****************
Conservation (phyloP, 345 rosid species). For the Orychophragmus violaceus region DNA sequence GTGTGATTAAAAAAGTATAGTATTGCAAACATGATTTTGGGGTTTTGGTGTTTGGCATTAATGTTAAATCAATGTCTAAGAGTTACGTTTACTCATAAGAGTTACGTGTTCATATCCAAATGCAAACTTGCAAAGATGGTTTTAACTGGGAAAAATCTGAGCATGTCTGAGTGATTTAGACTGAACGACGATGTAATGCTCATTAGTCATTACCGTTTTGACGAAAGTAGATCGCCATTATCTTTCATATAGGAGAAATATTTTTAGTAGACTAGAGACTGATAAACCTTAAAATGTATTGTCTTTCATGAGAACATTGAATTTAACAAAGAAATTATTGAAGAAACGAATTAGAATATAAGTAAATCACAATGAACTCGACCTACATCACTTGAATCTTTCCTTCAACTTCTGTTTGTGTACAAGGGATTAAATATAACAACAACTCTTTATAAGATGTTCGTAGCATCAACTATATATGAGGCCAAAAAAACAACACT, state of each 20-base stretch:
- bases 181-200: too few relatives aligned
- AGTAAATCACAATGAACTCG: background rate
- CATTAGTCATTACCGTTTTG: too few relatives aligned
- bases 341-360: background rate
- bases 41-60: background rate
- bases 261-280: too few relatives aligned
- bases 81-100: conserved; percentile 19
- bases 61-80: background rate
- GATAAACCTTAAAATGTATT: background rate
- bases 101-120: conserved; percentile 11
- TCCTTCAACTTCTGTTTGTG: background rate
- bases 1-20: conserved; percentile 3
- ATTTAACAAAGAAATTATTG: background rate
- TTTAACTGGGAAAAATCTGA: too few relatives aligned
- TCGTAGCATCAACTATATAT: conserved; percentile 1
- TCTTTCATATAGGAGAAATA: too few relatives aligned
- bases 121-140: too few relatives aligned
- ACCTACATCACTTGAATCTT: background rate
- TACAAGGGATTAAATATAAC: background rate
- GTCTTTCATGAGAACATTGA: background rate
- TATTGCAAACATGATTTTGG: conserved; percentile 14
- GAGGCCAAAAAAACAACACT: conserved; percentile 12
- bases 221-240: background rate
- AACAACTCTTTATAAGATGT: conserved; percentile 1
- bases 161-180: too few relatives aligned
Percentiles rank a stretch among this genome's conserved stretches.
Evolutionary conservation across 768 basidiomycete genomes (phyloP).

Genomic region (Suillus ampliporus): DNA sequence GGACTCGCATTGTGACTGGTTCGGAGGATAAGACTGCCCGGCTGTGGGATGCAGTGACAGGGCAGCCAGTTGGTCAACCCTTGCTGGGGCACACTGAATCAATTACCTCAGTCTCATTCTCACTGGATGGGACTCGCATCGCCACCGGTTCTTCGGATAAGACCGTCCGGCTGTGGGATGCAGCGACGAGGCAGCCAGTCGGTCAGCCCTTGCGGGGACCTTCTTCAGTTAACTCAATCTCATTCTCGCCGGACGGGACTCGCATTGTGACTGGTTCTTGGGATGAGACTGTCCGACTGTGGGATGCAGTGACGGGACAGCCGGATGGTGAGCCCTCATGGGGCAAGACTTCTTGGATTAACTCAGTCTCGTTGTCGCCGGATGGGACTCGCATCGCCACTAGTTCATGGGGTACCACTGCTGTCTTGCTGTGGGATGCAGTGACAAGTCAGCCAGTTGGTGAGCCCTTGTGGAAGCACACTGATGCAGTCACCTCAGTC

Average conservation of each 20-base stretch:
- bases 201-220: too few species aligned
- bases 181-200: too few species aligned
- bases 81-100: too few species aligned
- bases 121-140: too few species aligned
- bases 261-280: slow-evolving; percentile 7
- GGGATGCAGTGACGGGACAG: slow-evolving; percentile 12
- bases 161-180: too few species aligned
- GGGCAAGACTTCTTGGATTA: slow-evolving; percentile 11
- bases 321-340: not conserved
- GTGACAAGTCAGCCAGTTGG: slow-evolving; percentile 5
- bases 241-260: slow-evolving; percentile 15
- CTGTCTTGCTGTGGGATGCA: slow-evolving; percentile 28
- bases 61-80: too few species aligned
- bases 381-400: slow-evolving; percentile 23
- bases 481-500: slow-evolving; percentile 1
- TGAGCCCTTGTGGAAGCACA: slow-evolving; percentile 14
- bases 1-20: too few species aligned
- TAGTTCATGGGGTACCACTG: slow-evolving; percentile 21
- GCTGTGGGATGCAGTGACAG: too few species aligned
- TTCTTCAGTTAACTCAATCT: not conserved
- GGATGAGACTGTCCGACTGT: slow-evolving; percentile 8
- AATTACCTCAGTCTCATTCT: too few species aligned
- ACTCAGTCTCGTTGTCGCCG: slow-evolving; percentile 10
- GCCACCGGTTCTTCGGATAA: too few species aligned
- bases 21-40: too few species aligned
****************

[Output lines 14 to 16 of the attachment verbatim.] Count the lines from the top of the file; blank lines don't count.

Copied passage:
- ATTTAACAAAGAAATTATTG: background rate
- TTTAACTGGGAAAAATCTGA: too few relatives aligned
- TCGTAGCATCAACTATATAT: conserved; percentile 1